It was a quiet fall afternoon. The kids weren’t home from school yet. Scott was at work. Beth wasn’t due to arrive from the airport for another hour. And a cozy perch was prepared in the back corner of the lawn. In a small pocket of sun that she loved to sit in.
Richard carried the stack of blankets outside and layered them up. Soft and high. A respite from the hard metal of the lounge chairs and the cold hardness of life. I began settling into some work at the kitchen table to let him have some time with his daughter when he came inside.
“It’s ready for you,” he told me. She stood up out of bed, unsteady on her feet. White knuckling the walker. So determined to have the strength a 36 year old woman should have, fighting the deterioration that the cancer had caused. Slowly, she made her way outside.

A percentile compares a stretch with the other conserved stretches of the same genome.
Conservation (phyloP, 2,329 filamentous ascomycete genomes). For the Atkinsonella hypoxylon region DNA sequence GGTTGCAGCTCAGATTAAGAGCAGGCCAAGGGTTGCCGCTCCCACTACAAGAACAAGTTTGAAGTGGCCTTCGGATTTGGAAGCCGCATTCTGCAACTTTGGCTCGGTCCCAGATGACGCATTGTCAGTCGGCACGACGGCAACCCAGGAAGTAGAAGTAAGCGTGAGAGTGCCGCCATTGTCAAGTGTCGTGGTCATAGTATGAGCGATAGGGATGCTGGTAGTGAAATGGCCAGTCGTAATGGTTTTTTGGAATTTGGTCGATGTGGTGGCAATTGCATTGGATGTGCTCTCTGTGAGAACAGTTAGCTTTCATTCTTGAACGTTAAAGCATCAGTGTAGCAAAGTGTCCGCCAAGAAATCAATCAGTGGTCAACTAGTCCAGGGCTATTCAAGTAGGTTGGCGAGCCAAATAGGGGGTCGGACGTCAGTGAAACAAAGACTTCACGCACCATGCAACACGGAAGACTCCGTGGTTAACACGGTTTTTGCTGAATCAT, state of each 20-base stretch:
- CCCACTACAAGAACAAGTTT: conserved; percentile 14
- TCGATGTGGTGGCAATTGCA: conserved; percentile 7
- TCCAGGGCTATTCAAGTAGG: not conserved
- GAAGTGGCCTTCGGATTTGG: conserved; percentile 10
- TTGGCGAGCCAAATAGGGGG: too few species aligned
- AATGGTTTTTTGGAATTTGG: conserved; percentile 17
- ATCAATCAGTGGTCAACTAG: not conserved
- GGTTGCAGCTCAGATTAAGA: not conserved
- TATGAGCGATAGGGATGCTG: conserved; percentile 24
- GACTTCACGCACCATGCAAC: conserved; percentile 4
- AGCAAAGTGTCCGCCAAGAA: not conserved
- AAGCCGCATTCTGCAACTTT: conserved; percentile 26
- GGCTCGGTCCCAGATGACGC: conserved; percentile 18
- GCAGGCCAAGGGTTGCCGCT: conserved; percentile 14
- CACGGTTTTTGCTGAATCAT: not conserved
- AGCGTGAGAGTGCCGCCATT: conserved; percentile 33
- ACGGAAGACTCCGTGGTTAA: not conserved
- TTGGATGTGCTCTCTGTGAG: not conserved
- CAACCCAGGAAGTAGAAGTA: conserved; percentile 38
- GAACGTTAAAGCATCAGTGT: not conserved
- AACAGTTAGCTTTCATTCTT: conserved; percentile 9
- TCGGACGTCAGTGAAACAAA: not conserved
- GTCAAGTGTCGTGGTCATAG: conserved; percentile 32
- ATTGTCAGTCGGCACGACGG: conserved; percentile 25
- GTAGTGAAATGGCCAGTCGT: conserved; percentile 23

Richard tucked her into the nest he carefully built, brought her phone and the stack of papers she’d been wanting to read, and left us for the airport. Pandora played quiet hymns from her lap. I tugged the blanket tight and swallowed emotion down hard.
This is it, I thought. This is where we say all the things we’ve ever wanted to say.
I only realized later that we had lived our entire friendship that way. And when it came down to the final stretch, we had already said it all. I don’t know how long we sat there like that. Not talking. With the sun shining our skin warm and November leaves making their last slow dance off the trees. But I do know it’s a vivid moment that is forever locked in the most cherished parts of me.
You have the insight and posture of a much older woman, and I mean that in the kindest way.
[…] things that you say in those last days (not that she’d let you). And I won’t forget the moment when I thought “This is it. This is when the words come flooding.” And we sat in silence. Watching […]